The collapse of Carillion should lead to a renewed focus on the positive impact that construction businesses can have on society.
I’ve been pleased to see some positive thinking in response to issues raised by the collapse of Carillion. I’m wary of jumping to rash conclusions about the sad turn of events earlier this year, but, as the saying goes, we should never waste a good crisis. This situation is an opportunity to learn from mistakes and create real change in the industry, so a disaster of that magnitude doesn’t happen again.
Worryingly, the Carillion episode also served as ammunition for those who were suspicious about private sector delivery of public services and sought to undermine the very concept of outsourcing. Within the context of a general decline of trust in big business, some commentators were questioning whether private companies should be making a profit doing public sector work, and whether they should be involved at all.
More reasoned thinking is prevailing. For example, cabinet secretary David Lidington delivered a speech in June in defence of outsourcing, providing a good overview of why it’s needed – for example, for delivering economies of scale, encouraging innovation, and bringing in specialist expertise. A recent report sponsored by the CBI, Partnering for Prosperity, says the outsourcing market is worth about £242bn per year, so it’s potentially a powerful lever for the government to encourage innovation, prosperity and social value.
There has already been progress in moving away from purely price-based evaluations towards collaborative public-private arrangements that deliver social value. Generating social value should be at the heart of everything we do in the built environment, especially when it comes to delivering on public sector contracts. As the Carillion situation showed, trust in business is at stake.
Since it became law in 2012, the Social Value Act has been a useful tool for ensuring that public procurement benefits society and, by extension, fosters trust. Lidington’s announcement in June that the government will be extending the Social Value Act was warmly welcomed. The extension will require central government to evaluate (not just consider, but account for) the social value created when procuring certain public services contracts.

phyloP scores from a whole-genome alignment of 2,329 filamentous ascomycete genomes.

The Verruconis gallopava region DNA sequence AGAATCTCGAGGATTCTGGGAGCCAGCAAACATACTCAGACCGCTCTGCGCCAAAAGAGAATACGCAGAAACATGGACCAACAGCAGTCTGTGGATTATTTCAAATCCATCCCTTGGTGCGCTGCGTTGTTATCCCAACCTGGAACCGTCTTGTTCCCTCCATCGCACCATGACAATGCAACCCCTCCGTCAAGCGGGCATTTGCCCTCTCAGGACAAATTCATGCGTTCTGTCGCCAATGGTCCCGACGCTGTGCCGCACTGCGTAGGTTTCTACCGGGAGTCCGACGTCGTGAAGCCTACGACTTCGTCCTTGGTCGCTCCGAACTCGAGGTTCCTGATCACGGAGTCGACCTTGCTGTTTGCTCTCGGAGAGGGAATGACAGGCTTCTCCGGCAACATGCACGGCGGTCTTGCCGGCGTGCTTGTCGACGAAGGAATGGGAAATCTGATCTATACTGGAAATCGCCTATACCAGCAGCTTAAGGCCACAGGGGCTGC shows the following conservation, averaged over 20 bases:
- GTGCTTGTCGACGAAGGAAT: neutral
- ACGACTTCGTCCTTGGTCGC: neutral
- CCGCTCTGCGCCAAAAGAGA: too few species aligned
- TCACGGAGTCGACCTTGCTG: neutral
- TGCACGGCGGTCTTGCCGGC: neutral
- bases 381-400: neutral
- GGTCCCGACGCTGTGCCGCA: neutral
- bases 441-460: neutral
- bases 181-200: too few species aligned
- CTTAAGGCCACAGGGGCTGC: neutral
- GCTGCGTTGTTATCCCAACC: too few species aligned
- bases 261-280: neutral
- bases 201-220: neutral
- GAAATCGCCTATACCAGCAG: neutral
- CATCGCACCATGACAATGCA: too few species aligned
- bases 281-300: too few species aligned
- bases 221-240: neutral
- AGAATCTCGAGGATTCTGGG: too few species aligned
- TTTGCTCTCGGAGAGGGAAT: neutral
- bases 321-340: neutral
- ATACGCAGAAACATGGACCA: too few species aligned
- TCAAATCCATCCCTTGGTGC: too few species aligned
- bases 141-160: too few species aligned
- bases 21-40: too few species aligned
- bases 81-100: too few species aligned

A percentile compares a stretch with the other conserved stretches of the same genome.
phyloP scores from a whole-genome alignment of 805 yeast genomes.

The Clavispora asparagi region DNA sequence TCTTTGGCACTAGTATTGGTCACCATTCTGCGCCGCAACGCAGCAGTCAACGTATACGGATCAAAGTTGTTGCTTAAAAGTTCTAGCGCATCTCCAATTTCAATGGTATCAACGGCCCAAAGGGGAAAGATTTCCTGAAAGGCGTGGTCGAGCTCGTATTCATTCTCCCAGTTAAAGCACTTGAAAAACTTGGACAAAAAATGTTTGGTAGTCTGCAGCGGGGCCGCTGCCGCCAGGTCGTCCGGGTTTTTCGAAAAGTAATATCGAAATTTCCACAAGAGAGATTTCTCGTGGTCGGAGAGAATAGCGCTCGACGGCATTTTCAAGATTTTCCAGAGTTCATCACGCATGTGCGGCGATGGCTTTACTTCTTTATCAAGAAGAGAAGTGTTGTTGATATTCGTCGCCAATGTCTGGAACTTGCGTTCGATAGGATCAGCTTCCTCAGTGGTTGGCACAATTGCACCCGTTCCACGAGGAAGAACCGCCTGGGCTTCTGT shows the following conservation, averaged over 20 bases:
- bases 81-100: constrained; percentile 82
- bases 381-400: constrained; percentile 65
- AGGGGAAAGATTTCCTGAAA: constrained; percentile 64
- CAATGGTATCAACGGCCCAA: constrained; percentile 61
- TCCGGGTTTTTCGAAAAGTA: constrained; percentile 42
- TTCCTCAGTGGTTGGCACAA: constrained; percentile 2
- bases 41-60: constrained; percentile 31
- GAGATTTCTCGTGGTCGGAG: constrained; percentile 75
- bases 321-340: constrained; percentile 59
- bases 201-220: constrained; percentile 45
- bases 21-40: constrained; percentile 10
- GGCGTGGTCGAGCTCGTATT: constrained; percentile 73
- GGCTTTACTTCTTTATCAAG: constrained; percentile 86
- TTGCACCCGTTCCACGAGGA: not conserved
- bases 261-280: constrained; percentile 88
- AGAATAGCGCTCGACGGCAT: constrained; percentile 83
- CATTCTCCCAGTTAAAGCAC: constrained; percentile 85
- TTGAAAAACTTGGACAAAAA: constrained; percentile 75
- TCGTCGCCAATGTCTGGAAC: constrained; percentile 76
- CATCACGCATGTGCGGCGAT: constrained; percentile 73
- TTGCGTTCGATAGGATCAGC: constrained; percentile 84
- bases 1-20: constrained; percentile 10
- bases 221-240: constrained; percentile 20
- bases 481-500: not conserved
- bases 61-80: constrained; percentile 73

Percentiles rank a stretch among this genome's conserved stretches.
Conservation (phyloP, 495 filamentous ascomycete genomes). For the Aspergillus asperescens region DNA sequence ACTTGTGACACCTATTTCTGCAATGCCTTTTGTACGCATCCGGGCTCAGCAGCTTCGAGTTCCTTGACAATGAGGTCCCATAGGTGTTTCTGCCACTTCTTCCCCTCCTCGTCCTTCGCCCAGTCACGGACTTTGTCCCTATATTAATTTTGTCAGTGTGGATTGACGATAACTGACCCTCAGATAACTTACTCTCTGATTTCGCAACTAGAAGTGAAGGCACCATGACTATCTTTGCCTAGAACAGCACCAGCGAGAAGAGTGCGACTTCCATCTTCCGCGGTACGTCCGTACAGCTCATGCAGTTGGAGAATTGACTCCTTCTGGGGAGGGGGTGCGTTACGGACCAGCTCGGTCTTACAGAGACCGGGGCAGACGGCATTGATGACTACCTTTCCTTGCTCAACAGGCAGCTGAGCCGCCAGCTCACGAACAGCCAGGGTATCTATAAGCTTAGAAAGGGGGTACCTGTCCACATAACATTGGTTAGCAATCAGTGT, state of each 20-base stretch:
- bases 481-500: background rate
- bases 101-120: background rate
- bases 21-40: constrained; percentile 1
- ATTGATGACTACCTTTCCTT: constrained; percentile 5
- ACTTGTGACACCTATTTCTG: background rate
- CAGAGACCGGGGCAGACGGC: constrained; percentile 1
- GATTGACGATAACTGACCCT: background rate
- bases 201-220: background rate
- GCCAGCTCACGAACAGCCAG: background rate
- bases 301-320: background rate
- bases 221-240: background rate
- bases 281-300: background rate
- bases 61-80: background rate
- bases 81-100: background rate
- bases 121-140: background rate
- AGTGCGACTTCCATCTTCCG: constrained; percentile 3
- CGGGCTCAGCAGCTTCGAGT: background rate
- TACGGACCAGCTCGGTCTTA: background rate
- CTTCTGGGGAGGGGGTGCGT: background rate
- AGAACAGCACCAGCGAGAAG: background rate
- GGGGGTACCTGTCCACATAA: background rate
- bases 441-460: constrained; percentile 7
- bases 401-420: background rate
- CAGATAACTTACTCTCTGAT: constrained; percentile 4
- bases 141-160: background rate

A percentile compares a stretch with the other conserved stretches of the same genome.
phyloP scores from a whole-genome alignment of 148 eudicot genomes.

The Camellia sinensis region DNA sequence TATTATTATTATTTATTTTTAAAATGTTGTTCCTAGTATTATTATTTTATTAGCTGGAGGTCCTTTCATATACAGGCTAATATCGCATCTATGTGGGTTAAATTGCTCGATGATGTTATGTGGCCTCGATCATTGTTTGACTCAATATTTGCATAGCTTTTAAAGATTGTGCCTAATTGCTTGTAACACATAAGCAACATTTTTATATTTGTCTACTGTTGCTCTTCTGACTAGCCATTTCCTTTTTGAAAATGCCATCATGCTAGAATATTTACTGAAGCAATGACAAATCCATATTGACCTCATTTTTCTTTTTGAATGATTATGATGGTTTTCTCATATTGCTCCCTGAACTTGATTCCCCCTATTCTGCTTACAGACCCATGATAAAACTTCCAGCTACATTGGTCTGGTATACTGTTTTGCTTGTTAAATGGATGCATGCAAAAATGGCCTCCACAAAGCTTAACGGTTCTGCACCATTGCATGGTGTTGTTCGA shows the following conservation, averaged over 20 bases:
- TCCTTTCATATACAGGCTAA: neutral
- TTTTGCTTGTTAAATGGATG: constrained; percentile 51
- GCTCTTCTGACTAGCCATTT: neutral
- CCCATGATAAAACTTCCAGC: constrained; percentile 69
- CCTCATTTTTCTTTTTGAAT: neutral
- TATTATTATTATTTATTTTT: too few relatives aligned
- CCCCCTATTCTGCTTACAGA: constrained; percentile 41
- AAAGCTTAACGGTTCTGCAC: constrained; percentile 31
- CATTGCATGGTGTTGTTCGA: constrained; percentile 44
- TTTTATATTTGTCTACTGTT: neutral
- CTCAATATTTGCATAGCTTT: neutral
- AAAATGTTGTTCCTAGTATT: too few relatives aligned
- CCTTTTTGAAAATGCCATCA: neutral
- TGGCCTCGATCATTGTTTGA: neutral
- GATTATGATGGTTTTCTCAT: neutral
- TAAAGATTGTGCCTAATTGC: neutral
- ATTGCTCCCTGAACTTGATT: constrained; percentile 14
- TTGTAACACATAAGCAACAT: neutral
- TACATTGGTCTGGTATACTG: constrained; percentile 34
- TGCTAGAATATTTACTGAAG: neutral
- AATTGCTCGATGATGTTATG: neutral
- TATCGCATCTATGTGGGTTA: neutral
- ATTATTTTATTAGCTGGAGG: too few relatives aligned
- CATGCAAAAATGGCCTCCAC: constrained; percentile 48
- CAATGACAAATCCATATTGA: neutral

This could be a great move towards giving the act more teeth, and ultimately increasing social value by actually measuring the impact and using that data to guide central government investment. I hope the requirement will also be extended to local government contracting. It’s positive as well that the government is developing a specific method for measuring social value, which should be applied consistently across Whitehall departments.
The suite of frameworks managed by Scape Procure warrants highlighting for enabling good practice by helping the public and private sectors work together to deliver social value. For example, under Major Works UK, part of the Scape National Construction framework, Wates Group recently began work on a £58m building for Nottingham College, which will house about 2,000 students.
Using Scape’s framework, we will be providing new employment and apprenticeship opportunities, as well as work placements for local young people, and community training workshops. The project will also include a student engagement programme, as a way to demonstrate to young people the variety of career opportunities available in construction and the broader built environment sector.
Engaging with a local supply chain is also key to generating social value. In Nottingham, we have made some substantive commitments to local spending, with a target of 85% of our subcontractors being SMEs. Many of those will be social enterprises – buying from these can yield significant rewards for both ends of a supply chain, because the social enterprises benefit from gaining new business, and contractors tap into a source of innovation and diversity. There’s a false impression that spending with social enterprises is a compromise. But social enterprises can be as competitive and productive as any business – they simply have the objective of generating social benefit at their core.
I’m pleased that so much is happening to foster partnerships between government, contractors and social enterprises – such as the Constructionline online platform, which has just been enhanced to include social enterprises – and the way the whole sector is reaching out explicitly to social enterprises to take part in supply chain events.
Wates Group has also been conducting research – together with Social Enterprise UK – to better understand how exactly we can do more to reach out to social enterprises and tap into the expertise and innovation they have to offer. We will be publishing this research in November and continuing to impress on policymakers and businesses alike the tremendous benefits that working with social enterprises brings.
James Wates is chairman of the Wates Group, the BRE Trust and the CBI Construction Council
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